Tickets for ‘Legacies of Slavery’ are available to book now- click here for more information
The 20th-27th November 2020 marks Maintenance Week and we thought we should share with you some of the ongoing maintenance work we are undertaking at Clifton House to preserve the building for future generations.
Water ingress from the lead lining on the pediment at Clifton House had caused damp to come through the plasterwork in the Boardroom – the historic heart of the building. Work was undertaken via a cherry picker to repair the lead on the pediment, and the plasterwork had to be taken off the wall to allow the brick to dry out. We have had specialists in to test the damp levels in the brick and we are happy to report that there has been no further ingress of water. The exposed brick looks as good as new, especially when you compare it with the exterior which has endured over 245 years of weathering! Lime plaster will be used to bring the Boardroom back to its former glory.
Were women written out of history books, and if so, why? That was the subject discussed at a special panel event on Monday 16th November, organised by the Mary Ann McCracken Foundation, a charitable arm of the Belfast Charitable Society, based in Clifton House, North Belfast.
The panel included contributions from Dr Margaret Ward and the Archive and Heritage Development Officer of Clifton House, Aaron McIntyre. Based on their own research and experiences, they highlighted particular aspects of women’s role in Irish history, and the attitude of biographers in recording their contribution to historical events.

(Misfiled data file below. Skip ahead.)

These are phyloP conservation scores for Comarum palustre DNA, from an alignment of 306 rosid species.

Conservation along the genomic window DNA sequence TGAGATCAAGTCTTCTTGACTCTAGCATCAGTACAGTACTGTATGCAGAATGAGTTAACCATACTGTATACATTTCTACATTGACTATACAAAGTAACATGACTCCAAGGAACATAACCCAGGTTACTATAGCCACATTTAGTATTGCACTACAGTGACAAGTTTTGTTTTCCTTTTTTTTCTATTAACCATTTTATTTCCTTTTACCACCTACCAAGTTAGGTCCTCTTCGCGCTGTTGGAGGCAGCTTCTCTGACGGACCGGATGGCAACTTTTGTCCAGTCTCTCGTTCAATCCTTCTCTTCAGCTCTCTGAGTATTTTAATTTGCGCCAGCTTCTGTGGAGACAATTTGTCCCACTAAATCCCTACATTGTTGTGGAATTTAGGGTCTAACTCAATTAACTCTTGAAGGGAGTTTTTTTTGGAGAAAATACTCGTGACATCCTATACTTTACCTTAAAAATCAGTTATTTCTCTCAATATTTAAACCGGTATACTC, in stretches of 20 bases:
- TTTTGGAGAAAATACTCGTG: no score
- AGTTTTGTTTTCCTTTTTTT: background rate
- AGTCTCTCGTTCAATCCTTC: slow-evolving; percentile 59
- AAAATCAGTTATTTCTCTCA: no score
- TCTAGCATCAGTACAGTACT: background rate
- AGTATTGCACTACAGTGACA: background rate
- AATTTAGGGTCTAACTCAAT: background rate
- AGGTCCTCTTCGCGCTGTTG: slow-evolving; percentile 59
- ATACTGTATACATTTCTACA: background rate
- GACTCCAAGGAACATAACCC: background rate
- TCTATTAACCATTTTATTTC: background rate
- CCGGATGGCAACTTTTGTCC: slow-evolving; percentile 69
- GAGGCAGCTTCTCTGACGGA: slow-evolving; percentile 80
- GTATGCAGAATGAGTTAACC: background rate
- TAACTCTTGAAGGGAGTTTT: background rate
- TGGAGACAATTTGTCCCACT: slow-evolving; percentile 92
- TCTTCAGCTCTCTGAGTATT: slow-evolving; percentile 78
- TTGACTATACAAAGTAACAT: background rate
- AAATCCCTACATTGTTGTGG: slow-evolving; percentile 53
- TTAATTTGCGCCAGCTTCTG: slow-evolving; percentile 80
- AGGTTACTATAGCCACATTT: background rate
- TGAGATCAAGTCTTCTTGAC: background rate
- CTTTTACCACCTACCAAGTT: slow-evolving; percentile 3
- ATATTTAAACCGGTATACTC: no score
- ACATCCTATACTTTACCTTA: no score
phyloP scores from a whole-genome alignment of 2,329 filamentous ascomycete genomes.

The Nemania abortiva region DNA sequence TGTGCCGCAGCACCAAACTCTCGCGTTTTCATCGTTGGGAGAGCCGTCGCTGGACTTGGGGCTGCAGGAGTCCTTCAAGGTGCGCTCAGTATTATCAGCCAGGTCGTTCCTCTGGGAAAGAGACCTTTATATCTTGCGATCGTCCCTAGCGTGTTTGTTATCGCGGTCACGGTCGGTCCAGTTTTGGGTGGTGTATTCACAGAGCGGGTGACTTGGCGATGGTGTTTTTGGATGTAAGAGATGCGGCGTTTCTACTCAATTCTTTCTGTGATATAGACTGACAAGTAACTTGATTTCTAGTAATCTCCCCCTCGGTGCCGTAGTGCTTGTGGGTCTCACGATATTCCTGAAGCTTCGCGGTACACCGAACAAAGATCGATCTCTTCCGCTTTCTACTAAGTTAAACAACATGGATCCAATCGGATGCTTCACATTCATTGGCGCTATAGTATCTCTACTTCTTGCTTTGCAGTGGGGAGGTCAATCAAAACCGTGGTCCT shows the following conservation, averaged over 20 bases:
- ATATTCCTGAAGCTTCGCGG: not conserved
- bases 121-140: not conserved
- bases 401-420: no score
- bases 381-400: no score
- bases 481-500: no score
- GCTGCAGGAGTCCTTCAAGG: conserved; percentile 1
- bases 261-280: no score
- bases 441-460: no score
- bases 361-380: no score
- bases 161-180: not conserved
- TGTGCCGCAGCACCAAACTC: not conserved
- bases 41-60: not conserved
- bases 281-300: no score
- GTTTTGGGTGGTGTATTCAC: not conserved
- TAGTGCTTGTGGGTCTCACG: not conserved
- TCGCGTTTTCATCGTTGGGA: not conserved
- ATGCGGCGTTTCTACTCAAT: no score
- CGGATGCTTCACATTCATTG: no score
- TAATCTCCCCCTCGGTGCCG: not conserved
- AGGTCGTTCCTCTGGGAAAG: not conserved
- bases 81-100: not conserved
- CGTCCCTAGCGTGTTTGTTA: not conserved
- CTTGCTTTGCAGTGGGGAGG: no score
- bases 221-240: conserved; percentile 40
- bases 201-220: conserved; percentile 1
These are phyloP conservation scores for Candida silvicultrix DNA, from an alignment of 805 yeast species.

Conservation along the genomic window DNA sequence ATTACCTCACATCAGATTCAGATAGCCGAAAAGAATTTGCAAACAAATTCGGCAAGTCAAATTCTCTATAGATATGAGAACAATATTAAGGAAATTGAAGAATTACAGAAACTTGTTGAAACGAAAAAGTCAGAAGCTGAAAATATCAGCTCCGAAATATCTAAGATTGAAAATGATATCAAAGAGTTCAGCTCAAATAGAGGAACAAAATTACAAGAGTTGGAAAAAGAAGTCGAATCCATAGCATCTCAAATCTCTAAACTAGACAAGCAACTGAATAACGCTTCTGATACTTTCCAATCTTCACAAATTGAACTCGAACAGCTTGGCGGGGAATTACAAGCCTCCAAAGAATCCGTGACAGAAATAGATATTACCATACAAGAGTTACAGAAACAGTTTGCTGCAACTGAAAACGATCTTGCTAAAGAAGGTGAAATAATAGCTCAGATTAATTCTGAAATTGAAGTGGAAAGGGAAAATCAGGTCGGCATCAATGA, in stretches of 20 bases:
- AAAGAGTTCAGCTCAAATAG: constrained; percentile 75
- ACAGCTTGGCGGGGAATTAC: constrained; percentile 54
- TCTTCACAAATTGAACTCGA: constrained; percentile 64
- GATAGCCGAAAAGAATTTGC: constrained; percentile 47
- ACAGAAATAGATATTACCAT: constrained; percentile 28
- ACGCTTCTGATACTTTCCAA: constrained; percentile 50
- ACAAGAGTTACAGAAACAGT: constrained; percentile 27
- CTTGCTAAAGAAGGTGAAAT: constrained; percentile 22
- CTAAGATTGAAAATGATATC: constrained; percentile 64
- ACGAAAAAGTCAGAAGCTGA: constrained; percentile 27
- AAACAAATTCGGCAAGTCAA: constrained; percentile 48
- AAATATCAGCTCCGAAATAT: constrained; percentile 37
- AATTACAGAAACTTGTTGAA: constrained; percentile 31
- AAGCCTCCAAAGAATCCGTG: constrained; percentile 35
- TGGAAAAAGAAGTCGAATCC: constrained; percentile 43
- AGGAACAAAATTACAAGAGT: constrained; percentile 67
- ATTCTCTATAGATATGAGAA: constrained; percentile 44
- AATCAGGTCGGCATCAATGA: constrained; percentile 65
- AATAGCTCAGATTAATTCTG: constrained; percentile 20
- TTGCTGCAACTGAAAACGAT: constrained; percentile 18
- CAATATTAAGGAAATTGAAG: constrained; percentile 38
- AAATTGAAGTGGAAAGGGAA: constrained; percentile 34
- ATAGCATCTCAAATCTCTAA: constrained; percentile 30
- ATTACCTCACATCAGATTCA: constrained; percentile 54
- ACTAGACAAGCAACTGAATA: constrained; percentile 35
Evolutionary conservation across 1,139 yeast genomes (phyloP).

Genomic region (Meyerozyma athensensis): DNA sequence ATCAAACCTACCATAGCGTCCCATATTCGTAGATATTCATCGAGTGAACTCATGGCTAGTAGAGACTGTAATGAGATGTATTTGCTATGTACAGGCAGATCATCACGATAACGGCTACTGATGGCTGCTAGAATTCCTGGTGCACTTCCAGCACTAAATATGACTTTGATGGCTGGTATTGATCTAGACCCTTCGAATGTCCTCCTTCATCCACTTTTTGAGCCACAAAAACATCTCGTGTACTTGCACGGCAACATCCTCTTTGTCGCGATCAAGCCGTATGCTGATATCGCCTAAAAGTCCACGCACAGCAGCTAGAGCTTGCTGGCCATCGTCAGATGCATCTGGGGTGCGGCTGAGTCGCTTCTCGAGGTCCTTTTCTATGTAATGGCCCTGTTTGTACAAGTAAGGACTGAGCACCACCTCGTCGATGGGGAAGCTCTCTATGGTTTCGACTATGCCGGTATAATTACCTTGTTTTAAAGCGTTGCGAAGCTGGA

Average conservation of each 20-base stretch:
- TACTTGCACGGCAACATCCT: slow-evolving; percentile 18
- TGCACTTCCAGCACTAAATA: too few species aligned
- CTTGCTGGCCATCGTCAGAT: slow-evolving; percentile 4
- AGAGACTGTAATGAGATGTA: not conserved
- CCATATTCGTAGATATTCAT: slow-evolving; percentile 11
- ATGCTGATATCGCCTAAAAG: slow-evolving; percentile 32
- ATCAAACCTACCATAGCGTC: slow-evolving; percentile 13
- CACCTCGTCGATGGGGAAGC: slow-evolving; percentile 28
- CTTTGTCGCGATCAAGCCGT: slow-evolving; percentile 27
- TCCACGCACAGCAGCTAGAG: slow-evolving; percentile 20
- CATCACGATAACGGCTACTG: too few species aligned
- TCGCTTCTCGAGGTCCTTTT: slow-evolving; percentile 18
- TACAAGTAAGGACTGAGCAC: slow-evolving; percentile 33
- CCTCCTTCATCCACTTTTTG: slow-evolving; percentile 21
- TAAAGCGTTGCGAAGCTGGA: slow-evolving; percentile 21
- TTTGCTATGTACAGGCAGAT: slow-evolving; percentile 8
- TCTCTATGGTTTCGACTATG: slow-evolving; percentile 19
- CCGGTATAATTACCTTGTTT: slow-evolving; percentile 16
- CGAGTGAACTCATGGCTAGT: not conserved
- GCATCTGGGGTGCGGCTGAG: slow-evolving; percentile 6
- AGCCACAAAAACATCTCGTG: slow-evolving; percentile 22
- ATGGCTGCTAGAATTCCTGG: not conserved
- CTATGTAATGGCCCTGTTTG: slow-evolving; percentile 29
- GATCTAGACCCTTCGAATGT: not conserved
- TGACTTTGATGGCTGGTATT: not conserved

Dr Margaret Ward, Honorary Senior Lecturer in History at Queen’s University, Belfast and feminist historian, commented
“I was delighted to be invited onto this panel discussion, and raise awareness of women’s involvement in events such as Irish Independence and the suffrage movement. Adding women to the writing of history ‘complicates the narrative’ and deepens our understanding of the past. By delving into archives, we are provided with new insights, particularly on the gender relations of the time. Most importantly, often for the first time, we let these women’s voices from the past be heard.”
In addition to this wider debate, the panel explored some key female figures including Mary Ann McCracken (1770-1866), a local Belfast activist and abolitionist, and Hanna Sheehy-Skeffington (1877-1946), a well-known Irish activist and conscious suffragist.
The panel discussion was chaired by Norma Sinte, Mary Ann McCracken Foundation Chair, who stated
“This was a fantastic event for the Foundation, carrying on the ethos of Mary Ann McCracken who throughout her life fought for the rights of women. Through our work with the Belfast Charitable Society archives, we are finding more and more evidence of this remarkable women, and the impact she had, both at the time and which can still be felt today.”
As part of Black History Month we have previously explored the story of Equiano, the freed slave and abolitionist, and William John Brown , an enslaved man who found freedom in Belfast. This article explores the abolitionist and pro-slavery elements within the town of Belfast in the late 1700s and early 1800s.